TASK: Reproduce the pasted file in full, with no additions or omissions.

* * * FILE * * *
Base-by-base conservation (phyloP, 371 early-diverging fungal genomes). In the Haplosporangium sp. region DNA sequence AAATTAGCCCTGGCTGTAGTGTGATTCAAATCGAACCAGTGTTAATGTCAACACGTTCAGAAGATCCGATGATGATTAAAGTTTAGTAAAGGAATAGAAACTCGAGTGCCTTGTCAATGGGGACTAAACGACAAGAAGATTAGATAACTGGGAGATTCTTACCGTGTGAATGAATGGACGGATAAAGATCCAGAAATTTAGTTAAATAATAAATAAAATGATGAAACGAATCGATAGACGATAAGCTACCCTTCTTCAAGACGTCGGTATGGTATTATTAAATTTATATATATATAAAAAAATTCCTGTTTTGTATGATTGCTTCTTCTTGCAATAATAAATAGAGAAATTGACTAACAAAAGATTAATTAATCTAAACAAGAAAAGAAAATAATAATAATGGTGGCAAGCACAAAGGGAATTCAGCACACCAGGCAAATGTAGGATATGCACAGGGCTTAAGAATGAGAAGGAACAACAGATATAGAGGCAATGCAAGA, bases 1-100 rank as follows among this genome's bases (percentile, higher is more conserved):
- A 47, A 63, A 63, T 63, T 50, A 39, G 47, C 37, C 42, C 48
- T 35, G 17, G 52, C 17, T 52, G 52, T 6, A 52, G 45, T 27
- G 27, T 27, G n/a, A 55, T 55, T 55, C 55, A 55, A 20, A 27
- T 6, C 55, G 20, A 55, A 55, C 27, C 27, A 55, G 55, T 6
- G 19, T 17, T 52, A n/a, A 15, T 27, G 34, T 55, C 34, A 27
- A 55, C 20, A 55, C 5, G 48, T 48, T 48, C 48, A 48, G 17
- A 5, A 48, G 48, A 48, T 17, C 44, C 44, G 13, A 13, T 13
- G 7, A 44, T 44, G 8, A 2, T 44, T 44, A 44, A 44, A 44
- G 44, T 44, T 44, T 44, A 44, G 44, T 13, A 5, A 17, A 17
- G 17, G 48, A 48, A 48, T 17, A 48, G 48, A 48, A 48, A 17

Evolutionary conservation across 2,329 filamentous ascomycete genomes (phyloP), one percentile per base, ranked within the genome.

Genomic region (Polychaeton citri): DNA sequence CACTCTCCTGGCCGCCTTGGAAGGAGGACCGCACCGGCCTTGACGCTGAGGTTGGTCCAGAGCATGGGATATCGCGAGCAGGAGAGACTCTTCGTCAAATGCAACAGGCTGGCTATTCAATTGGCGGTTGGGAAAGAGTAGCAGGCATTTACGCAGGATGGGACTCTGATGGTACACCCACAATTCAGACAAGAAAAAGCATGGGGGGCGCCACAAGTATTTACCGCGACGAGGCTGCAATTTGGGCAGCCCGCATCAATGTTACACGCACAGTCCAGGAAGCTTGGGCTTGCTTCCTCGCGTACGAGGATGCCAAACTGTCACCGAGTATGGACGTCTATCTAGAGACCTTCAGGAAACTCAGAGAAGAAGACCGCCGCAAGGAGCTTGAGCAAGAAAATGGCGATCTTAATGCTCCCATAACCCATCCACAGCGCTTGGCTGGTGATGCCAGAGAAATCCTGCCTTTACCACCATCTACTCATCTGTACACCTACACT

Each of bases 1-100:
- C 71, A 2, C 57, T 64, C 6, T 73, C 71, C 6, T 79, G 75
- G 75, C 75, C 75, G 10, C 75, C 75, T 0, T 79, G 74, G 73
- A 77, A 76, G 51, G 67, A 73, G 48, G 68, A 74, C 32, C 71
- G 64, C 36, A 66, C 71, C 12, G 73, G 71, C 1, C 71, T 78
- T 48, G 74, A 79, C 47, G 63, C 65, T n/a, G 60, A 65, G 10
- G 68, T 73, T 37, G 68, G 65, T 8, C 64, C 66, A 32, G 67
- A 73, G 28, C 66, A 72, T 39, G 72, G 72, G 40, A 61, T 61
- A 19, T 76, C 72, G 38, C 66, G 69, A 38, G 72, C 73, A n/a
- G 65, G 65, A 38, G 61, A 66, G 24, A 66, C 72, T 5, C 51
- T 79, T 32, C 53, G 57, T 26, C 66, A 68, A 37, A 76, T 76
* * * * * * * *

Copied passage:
Base-by-base conservation (phyloP, 371 early-diverging fungal genomes). In the Haplosporangium sp. region DNA sequence AAATTAGCCCTGGCTGTAGTGTGATTCAAATCGAACCAGTGTTAATGTCAACACGTTCAGAAGATCCGATGATGATTAAAGTTTAGTAAAGGAATAGAAACTCGAGTGCCTTGTCAATGGGGACTAAACGACAAGAAGATTAGATAACTGGGAGATTCTTACCGTGTGAATGAATGGACGGATAAAGATCCAGAAATTTAGTTAAATAATAAATAAAATGATGAAACGAATCGATAGACGATAAGCTACCCTTCTTCAAGACGTCGGTATGGTATTATTAAATTTATATATATATAAAAAAATTCCTGTTTTGTATGATTGCTTCTTCTTGCAATAATAAATAGAGAAATTGACTAACAAAAGATTAATTAATCTAAACAAGAAAAGAAAATAATAATAATGGTGGCAAGCACAAAGGGAATTCAGCACACCAGGCAAATGTAGGATATGCACAGGGCTTAAGAATGAGAAGGAACAACAGATATAGAGGCAATGCAAGA, bases 1-100 rank as follows among this genome's bases (percentile, higher is more conserved):
- A 47, A 63, A 63, T 63, T 50, A 39, G 47, C 37, C 42, C 48
- T 35, G 17, G 52, C 17, T 52, G 52, T 6, A 52, G 45, T 27
- G 27, T 27, G n/a, A 55, T 55, T 55, C 55, A 55, A 20, A 27
- T 6, C 55, G 20, A 55, A 55, C 27, C 27, A 55, G 55, T 6
- G 19, T 17, T 52, A n/a, A 15, T 27, G 34, T 55, C 34, A 27
- A 55, C 20, A 55, C 5, G 48, T 48, T 48, C 48, A 48, G 17
- A 5, A 48, G 48, A 48, T 17, C 44, C 44, G 13, A 13, T 13
- G 7, A 44, T 44, G 8, A 2, T 44, T 44, A 44, A 44, A 44
- G 44, T 44, T 44, T 44, A 44, G 44, T 13, A 5, A 17, A 17
- G 17, G 48, A 48, A 48, T 17, A 48, G 48, A 48, A 48, A 17

Evolutionary conservation across 2,329 filamentous ascomycete genomes (phyloP), one percentile per base, ranked within the genome.

Genomic region (Polychaeton citri): DNA sequence CACTCTCCTGGCCGCCTTGGAAGGAGGACCGCACCGGCCTTGACGCTGAGGTTGGTCCAGAGCATGGGATATCGCGAGCAGGAGAGACTCTTCGTCAAATGCAACAGGCTGGCTATTCAATTGGCGGTTGGGAAAGAGTAGCAGGCATTTACGCAGGATGGGACTCTGATGGTACACCCACAATTCAGACAAGAAAAAGCATGGGGGGCGCCACAAGTATTTACCGCGACGAGGCTGCAATTTGGGCAGCCCGCATCAATGTTACACGCACAGTCCAGGAAGCTTGGGCTTGCTTCCTCGCGTACGAGGATGCCAAACTGTCACCGAGTATGGACGTCTATCTAGAGACCTTCAGGAAACTCAGAGAAGAAGACCGCCGCAAGGAGCTTGAGCAAGAAAATGGCGATCTTAATGCTCCCATAACCCATCCACAGCGCTTGGCTGGTGATGCCAGAGAAATCCTGCCTTTACCACCATCTACTCATCTGTACACCTACACT

Each of bases 1-100:
- C 71, A 2, C 57, T 64, C 6, T 73, C 71, C 6, T 79, G 75
- G 75, C 75, C 75, G 10, C 75, C 75, T 0, T 79, G 74, G 73
- A 77, A 76, G 51, G 67, A 73, G 48, G 68, A 74, C 32, C 71
- G 64, C 36, A 66, C 71, C 12, G 73, G 71, C 1, C 71, T 78
- T 48, G 74, A 79, C 47, G 63, C 65, T n/a, G 60, A 65, G 10
- G 68, T 73, T 37, G 68, G 65, T 8, C 64, C 66, A 32, G 67
- A 73, G 28, C 66, A 72, T 39, G 72, G 72, G 40, A 61, T 61
- A 19, T 76, C 72, G 38, C 66, G 69, A 38, G 72, C 73, A n/a
- G 65, G 65, A 38, G 61, A 66, G 24, A 66, C 72, T 5, C 51
- T 79, T 32, C 53, G 57, T 26, C 66, A 68, A 37, A 76, T 76